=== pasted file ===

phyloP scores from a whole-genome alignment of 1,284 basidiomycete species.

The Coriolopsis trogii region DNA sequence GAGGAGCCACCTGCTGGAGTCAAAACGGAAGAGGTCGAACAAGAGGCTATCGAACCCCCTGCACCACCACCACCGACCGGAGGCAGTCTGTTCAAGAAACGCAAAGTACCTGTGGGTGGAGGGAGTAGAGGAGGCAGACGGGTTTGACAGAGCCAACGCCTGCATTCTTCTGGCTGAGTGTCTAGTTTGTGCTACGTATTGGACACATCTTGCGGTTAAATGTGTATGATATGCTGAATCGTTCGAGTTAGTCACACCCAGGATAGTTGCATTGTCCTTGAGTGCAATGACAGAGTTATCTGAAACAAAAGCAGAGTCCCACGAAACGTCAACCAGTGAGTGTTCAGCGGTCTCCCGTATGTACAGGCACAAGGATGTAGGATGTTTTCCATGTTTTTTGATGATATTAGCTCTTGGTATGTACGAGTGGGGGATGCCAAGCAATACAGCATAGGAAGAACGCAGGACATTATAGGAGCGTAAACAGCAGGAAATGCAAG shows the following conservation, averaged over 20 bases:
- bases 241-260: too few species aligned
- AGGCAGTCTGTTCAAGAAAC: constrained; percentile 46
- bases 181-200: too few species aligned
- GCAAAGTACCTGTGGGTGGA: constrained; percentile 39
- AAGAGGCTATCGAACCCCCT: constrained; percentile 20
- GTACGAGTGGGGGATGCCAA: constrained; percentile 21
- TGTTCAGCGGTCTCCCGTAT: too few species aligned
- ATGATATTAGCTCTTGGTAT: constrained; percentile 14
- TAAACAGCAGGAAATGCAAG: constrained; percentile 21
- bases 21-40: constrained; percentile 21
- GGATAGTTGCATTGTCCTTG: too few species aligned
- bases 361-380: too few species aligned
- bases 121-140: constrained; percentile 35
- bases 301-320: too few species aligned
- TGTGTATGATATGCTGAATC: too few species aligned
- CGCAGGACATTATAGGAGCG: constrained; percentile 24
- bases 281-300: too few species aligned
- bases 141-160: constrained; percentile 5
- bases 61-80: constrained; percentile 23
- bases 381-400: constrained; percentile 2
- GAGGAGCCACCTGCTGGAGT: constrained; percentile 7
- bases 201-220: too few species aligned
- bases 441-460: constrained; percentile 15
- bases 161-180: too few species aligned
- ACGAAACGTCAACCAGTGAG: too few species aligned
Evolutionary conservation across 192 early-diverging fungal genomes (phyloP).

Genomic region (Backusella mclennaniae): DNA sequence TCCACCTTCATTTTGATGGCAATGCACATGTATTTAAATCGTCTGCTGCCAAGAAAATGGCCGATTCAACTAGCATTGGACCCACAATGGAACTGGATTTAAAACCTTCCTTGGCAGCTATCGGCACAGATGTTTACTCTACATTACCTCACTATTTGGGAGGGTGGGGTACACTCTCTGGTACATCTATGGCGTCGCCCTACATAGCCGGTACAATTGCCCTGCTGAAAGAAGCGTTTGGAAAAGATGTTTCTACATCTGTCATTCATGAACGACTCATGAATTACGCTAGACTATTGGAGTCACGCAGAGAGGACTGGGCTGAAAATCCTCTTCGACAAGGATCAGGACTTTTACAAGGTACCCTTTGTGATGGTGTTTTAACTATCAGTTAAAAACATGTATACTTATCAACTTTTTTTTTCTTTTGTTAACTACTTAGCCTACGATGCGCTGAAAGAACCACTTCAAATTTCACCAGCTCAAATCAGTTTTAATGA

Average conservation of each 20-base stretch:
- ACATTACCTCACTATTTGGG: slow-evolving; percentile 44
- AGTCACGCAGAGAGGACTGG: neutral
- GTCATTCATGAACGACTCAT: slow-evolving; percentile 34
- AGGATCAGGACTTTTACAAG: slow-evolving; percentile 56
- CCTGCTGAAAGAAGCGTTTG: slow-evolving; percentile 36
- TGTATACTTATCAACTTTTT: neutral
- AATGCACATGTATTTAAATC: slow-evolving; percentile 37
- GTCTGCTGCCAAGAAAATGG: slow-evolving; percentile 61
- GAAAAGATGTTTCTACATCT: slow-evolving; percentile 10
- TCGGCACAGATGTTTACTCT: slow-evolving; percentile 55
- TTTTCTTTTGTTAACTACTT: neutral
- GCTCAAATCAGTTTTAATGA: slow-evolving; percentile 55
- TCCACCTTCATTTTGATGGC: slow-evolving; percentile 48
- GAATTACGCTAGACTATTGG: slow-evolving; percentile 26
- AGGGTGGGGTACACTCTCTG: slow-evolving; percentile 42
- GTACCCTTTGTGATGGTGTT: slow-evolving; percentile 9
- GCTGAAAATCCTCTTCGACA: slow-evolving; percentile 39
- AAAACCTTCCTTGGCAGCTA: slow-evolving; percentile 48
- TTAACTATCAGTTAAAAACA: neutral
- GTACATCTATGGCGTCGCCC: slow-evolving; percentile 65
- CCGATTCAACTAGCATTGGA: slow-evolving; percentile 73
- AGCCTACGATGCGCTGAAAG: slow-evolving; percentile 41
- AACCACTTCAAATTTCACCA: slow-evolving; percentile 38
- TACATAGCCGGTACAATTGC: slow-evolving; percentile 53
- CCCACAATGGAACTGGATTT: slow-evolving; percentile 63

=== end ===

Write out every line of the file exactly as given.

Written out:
phyloP scores from a whole-genome alignment of 1,284 basidiomycete species.

The Coriolopsis trogii region DNA sequence GAGGAGCCACCTGCTGGAGTCAAAACGGAAGAGGTCGAACAAGAGGCTATCGAACCCCCTGCACCACCACCACCGACCGGAGGCAGTCTGTTCAAGAAACGCAAAGTACCTGTGGGTGGAGGGAGTAGAGGAGGCAGACGGGTTTGACAGAGCCAACGCCTGCATTCTTCTGGCTGAGTGTCTAGTTTGTGCTACGTATTGGACACATCTTGCGGTTAAATGTGTATGATATGCTGAATCGTTCGAGTTAGTCACACCCAGGATAGTTGCATTGTCCTTGAGTGCAATGACAGAGTTATCTGAAACAAAAGCAGAGTCCCACGAAACGTCAACCAGTGAGTGTTCAGCGGTCTCCCGTATGTACAGGCACAAGGATGTAGGATGTTTTCCATGTTTTTTGATGATATTAGCTCTTGGTATGTACGAGTGGGGGATGCCAAGCAATACAGCATAGGAAGAACGCAGGACATTATAGGAGCGTAAACAGCAGGAAATGCAAG shows the following conservation, averaged over 20 bases:
- bases 241-260: too few species aligned
- AGGCAGTCTGTTCAAGAAAC: constrained; percentile 46
- bases 181-200: too few species aligned
- GCAAAGTACCTGTGGGTGGA: constrained; percentile 39
- AAGAGGCTATCGAACCCCCT: constrained; percentile 20
- GTACGAGTGGGGGATGCCAA: constrained; percentile 21
- TGTTCAGCGGTCTCCCGTAT: too few species aligned
- ATGATATTAGCTCTTGGTAT: constrained; percentile 14
- TAAACAGCAGGAAATGCAAG: constrained; percentile 21
- bases 21-40: constrained; percentile 21
- GGATAGTTGCATTGTCCTTG: too few species aligned
- bases 361-380: too few species aligned
- bases 121-140: constrained; percentile 35
- bases 301-320: too few species aligned
- TGTGTATGATATGCTGAATC: too few species aligned
- CGCAGGACATTATAGGAGCG: constrained; percentile 24
- bases 281-300: too few species aligned
- bases 141-160: constrained; percentile 5
- bases 61-80: constrained; percentile 23
- bases 381-400: constrained; percentile 2
- GAGGAGCCACCTGCTGGAGT: constrained; percentile 7
- bases 201-220: too few species aligned
- bases 441-460: constrained; percentile 15
- bases 161-180: too few species aligned
- ACGAAACGTCAACCAGTGAG: too few species aligned
Evolutionary conservation across 192 early-diverging fungal genomes (phyloP).

Genomic region (Backusella mclennaniae): DNA sequence TCCACCTTCATTTTGATGGCAATGCACATGTATTTAAATCGTCTGCTGCCAAGAAAATGGCCGATTCAACTAGCATTGGACCCACAATGGAACTGGATTTAAAACCTTCCTTGGCAGCTATCGGCACAGATGTTTACTCTACATTACCTCACTATTTGGGAGGGTGGGGTACACTCTCTGGTACATCTATGGCGTCGCCCTACATAGCCGGTACAATTGCCCTGCTGAAAGAAGCGTTTGGAAAAGATGTTTCTACATCTGTCATTCATGAACGACTCATGAATTACGCTAGACTATTGGAGTCACGCAGAGAGGACTGGGCTGAAAATCCTCTTCGACAAGGATCAGGACTTTTACAAGGTACCCTTTGTGATGGTGTTTTAACTATCAGTTAAAAACATGTATACTTATCAACTTTTTTTTTCTTTTGTTAACTACTTAGCCTACGATGCGCTGAAAGAACCACTTCAAATTTCACCAGCTCAAATCAGTTTTAATGA

Average conservation of each 20-base stretch:
- ACATTACCTCACTATTTGGG: slow-evolving; percentile 44
- AGTCACGCAGAGAGGACTGG: neutral
- GTCATTCATGAACGACTCAT: slow-evolving; percentile 34
- AGGATCAGGACTTTTACAAG: slow-evolving; percentile 56
- CCTGCTGAAAGAAGCGTTTG: slow-evolving; percentile 36
- TGTATACTTATCAACTTTTT: neutral
- AATGCACATGTATTTAAATC: slow-evolving; percentile 37
- GTCTGCTGCCAAGAAAATGG: slow-evolving; percentile 61
- GAAAAGATGTTTCTACATCT: slow-evolving; percentile 10
- TCGGCACAGATGTTTACTCT: slow-evolving; percentile 55
- TTTTCTTTTGTTAACTACTT: neutral
- GCTCAAATCAGTTTTAATGA: slow-evolving; percentile 55
- TCCACCTTCATTTTGATGGC: slow-evolving; percentile 48
- GAATTACGCTAGACTATTGG: slow-evolving; percentile 26
- AGGGTGGGGTACACTCTCTG: slow-evolving; percentile 42
- GTACCCTTTGTGATGGTGTT: slow-evolving; percentile 9
- GCTGAAAATCCTCTTCGACA: slow-evolving; percentile 39
- AAAACCTTCCTTGGCAGCTA: slow-evolving; percentile 48
- TTAACTATCAGTTAAAAACA: neutral
- GTACATCTATGGCGTCGCCC: slow-evolving; percentile 65
- CCGATTCAACTAGCATTGGA: slow-evolving; percentile 73
- AGCCTACGATGCGCTGAAAG: slow-evolving; percentile 41
- AACCACTTCAAATTTCACCA: slow-evolving; percentile 38
- TACATAGCCGGTACAATTGC: slow-evolving; percentile 53
- CCCACAATGGAACTGGATTT: slow-evolving; percentile 63